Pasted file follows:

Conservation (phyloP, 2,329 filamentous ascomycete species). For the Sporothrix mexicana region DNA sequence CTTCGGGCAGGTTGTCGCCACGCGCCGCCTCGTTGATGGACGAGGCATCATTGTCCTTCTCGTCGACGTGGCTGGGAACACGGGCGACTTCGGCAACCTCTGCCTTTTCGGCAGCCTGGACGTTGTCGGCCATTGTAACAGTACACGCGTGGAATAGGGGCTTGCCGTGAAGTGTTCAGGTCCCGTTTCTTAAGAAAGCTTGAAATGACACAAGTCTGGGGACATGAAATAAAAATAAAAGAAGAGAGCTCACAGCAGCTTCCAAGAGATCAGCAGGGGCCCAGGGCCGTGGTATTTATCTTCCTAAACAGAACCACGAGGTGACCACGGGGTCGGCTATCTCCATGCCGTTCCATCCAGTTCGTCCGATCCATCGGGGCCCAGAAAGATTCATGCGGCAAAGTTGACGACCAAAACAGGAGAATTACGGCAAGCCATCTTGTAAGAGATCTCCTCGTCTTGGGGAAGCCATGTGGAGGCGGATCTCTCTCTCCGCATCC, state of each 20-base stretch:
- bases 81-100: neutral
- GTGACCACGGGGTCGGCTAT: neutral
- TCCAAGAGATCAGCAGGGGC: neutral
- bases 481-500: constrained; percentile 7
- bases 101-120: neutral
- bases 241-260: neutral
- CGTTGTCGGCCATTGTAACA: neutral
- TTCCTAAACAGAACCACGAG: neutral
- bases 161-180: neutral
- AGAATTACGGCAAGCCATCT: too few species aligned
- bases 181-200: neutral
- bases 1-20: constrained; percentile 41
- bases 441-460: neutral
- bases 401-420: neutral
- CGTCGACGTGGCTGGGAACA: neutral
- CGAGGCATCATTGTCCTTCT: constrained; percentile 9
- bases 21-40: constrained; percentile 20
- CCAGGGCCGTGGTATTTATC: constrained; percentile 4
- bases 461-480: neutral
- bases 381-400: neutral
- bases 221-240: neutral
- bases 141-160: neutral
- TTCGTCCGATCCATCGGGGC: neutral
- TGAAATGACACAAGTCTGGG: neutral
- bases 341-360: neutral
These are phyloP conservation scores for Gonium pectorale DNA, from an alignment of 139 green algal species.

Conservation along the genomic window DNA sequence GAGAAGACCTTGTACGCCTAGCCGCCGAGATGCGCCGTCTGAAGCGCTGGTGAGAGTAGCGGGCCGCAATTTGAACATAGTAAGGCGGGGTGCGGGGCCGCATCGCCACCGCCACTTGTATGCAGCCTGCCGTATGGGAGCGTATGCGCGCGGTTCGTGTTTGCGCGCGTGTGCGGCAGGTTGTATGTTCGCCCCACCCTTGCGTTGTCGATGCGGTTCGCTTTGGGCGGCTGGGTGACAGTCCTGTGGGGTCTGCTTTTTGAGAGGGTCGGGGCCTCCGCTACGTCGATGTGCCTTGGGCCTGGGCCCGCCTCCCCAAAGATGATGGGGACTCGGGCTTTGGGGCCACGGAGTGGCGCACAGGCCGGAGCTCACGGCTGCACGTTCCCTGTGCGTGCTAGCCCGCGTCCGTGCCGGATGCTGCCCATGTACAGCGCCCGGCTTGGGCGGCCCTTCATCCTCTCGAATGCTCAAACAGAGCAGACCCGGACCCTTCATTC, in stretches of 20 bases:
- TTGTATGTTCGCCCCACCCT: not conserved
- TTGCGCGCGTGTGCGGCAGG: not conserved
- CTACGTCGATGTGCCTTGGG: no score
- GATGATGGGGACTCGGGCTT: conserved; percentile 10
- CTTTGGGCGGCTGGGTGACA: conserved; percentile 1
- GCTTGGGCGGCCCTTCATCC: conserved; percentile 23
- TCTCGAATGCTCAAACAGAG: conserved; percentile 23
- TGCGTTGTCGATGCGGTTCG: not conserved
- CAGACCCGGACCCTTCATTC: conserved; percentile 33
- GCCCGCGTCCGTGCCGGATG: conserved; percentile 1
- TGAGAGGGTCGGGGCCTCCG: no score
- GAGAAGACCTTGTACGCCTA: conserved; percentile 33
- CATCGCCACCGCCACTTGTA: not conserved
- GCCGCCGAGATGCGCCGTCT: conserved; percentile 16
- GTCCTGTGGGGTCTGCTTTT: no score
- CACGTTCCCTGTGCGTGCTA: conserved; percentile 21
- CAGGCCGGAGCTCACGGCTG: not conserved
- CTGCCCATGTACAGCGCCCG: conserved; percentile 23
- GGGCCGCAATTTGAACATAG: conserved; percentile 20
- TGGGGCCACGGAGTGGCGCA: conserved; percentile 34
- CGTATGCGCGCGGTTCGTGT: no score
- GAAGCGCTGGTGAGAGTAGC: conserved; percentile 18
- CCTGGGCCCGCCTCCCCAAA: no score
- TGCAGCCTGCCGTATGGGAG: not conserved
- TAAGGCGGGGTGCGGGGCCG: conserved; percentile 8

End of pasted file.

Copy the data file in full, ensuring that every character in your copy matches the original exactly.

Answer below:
Conservation (phyloP, 2,329 filamentous ascomycete species). For the Sporothrix mexicana region DNA sequence CTTCGGGCAGGTTGTCGCCACGCGCCGCCTCGTTGATGGACGAGGCATCATTGTCCTTCTCGTCGACGTGGCTGGGAACACGGGCGACTTCGGCAACCTCTGCCTTTTCGGCAGCCTGGACGTTGTCGGCCATTGTAACAGTACACGCGTGGAATAGGGGCTTGCCGTGAAGTGTTCAGGTCCCGTTTCTTAAGAAAGCTTGAAATGACACAAGTCTGGGGACATGAAATAAAAATAAAAGAAGAGAGCTCACAGCAGCTTCCAAGAGATCAGCAGGGGCCCAGGGCCGTGGTATTTATCTTCCTAAACAGAACCACGAGGTGACCACGGGGTCGGCTATCTCCATGCCGTTCCATCCAGTTCGTCCGATCCATCGGGGCCCAGAAAGATTCATGCGGCAAAGTTGACGACCAAAACAGGAGAATTACGGCAAGCCATCTTGTAAGAGATCTCCTCGTCTTGGGGAAGCCATGTGGAGGCGGATCTCTCTCTCCGCATCC, state of each 20-base stretch:
- bases 81-100: neutral
- GTGACCACGGGGTCGGCTAT: neutral
- TCCAAGAGATCAGCAGGGGC: neutral
- bases 481-500: constrained; percentile 7
- bases 101-120: neutral
- bases 241-260: neutral
- CGTTGTCGGCCATTGTAACA: neutral
- TTCCTAAACAGAACCACGAG: neutral
- bases 161-180: neutral
- AGAATTACGGCAAGCCATCT: too few species aligned
- bases 181-200: neutral
- bases 1-20: constrained; percentile 41
- bases 441-460: neutral
- bases 401-420: neutral
- CGTCGACGTGGCTGGGAACA: neutral
- CGAGGCATCATTGTCCTTCT: constrained; percentile 9
- bases 21-40: constrained; percentile 20
- CCAGGGCCGTGGTATTTATC: constrained; percentile 4
- bases 461-480: neutral
- bases 381-400: neutral
- bases 221-240: neutral
- bases 141-160: neutral
- TTCGTCCGATCCATCGGGGC: neutral
- TGAAATGACACAAGTCTGGG: neutral
- bases 341-360: neutral
These are phyloP conservation scores for Gonium pectorale DNA, from an alignment of 139 green algal species.

Conservation along the genomic window DNA sequence GAGAAGACCTTGTACGCCTAGCCGCCGAGATGCGCCGTCTGAAGCGCTGGTGAGAGTAGCGGGCCGCAATTTGAACATAGTAAGGCGGGGTGCGGGGCCGCATCGCCACCGCCACTTGTATGCAGCCTGCCGTATGGGAGCGTATGCGCGCGGTTCGTGTTTGCGCGCGTGTGCGGCAGGTTGTATGTTCGCCCCACCCTTGCGTTGTCGATGCGGTTCGCTTTGGGCGGCTGGGTGACAGTCCTGTGGGGTCTGCTTTTTGAGAGGGTCGGGGCCTCCGCTACGTCGATGTGCCTTGGGCCTGGGCCCGCCTCCCCAAAGATGATGGGGACTCGGGCTTTGGGGCCACGGAGTGGCGCACAGGCCGGAGCTCACGGCTGCACGTTCCCTGTGCGTGCTAGCCCGCGTCCGTGCCGGATGCTGCCCATGTACAGCGCCCGGCTTGGGCGGCCCTTCATCCTCTCGAATGCTCAAACAGAGCAGACCCGGACCCTTCATTC, in stretches of 20 bases:
- TTGTATGTTCGCCCCACCCT: not conserved
- TTGCGCGCGTGTGCGGCAGG: not conserved
- CTACGTCGATGTGCCTTGGG: no score
- GATGATGGGGACTCGGGCTT: conserved; percentile 10
- CTTTGGGCGGCTGGGTGACA: conserved; percentile 1
- GCTTGGGCGGCCCTTCATCC: conserved; percentile 23
- TCTCGAATGCTCAAACAGAG: conserved; percentile 23
- TGCGTTGTCGATGCGGTTCG: not conserved
- CAGACCCGGACCCTTCATTC: conserved; percentile 33
- GCCCGCGTCCGTGCCGGATG: conserved; percentile 1
- TGAGAGGGTCGGGGCCTCCG: no score
- GAGAAGACCTTGTACGCCTA: conserved; percentile 33
- CATCGCCACCGCCACTTGTA: not conserved
- GCCGCCGAGATGCGCCGTCT: conserved; percentile 16
- GTCCTGTGGGGTCTGCTTTT: no score
- CACGTTCCCTGTGCGTGCTA: conserved; percentile 21
- CAGGCCGGAGCTCACGGCTG: not conserved
- CTGCCCATGTACAGCGCCCG: conserved; percentile 23
- GGGCCGCAATTTGAACATAG: conserved; percentile 20
- TGGGGCCACGGAGTGGCGCA: conserved; percentile 34
- CGTATGCGCGCGGTTCGTGT: no score
- GAAGCGCTGGTGAGAGTAGC: conserved; percentile 18
- CCTGGGCCCGCCTCCCCAAA: no score
- TGCAGCCTGCCGTATGGGAG: not conserved
- TAAGGCGGGGTGCGGGGCCG: conserved; percentile 8